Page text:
Android Fragmentation: Can't We All Just Get Along?
In the case of the multiple versions of Android, the answer, apparently, is no.
This may be the single biggest pain in the ass about Android: the complete fragmentation of the operating system, with multiple versions deployed, some of which have custom UIs on top, most of which have different capabilities.
Google has released a new pie chart showing just how bad it is, and it's bad. 38% of Android users are running 1.5, 31.6% are running 1.6, and 27.3% are running 2.1. 1.1, 2.0 and 2.0.1 all have minor chunks as well.
From a consumer standpoint, this fragmentation is causing complaints and frustration among users that have yet to get tasty features available on later versions (hit any carrier's forum to read the whining).
From a developer standpoint, it certainly can't be easy to build apps for all versions. Google itself screwed the pooch on this one: at launch, the much-hyped Google Buzz for mobile only worked on handsets running 2.0. In fact, the voice shortcuts, Buzz icon shortcuts and buzz.google.com STILL only work on 2.0 and later.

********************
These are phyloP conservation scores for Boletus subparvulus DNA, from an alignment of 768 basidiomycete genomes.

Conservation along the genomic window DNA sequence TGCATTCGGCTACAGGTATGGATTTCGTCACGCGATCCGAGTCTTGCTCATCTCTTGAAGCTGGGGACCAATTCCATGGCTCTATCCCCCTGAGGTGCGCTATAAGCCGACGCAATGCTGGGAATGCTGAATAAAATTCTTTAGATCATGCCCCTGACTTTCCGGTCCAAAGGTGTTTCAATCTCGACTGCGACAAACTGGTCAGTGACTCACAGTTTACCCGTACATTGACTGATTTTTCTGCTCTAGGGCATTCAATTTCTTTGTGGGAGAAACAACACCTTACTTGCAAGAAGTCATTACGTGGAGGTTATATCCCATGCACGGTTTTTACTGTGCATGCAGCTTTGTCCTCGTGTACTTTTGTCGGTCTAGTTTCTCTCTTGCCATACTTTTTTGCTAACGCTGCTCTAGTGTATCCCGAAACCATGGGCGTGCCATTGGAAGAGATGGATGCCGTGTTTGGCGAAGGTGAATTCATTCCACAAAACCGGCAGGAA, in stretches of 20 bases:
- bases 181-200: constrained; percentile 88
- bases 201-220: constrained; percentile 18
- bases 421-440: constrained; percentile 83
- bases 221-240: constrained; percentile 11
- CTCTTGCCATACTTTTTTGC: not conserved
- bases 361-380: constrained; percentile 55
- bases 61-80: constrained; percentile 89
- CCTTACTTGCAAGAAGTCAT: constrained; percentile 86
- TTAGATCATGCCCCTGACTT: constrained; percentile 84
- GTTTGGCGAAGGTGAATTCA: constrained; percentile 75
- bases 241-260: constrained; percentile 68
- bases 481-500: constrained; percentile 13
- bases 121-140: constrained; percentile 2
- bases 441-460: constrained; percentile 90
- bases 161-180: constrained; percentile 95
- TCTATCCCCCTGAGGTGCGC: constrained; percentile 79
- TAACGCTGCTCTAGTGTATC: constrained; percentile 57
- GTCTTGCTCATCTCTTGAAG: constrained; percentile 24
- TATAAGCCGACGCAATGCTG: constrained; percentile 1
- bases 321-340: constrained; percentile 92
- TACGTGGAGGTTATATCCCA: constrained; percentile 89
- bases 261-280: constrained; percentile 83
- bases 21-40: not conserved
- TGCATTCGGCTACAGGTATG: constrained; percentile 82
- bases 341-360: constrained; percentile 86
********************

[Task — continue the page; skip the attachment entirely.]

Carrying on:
Of course, the fragmentation isn't necessarily Google's fault: it's an open source OS, and manufacturers and carriers are responsible for coding, then pushing, updates to users' phones (not so easy, as the recent bricking of Droids demonstrated). But it's no small task, particularly when you've designed a heavy UI like Motorola Blur that sits on top of Android .
Perhaps the only saving grace on this is that most users new to Android aren't aware of what they're missing. But with the rates of adoption and customer demand growing, it's only a matter of time before they do. And the whining is just gonna get louder.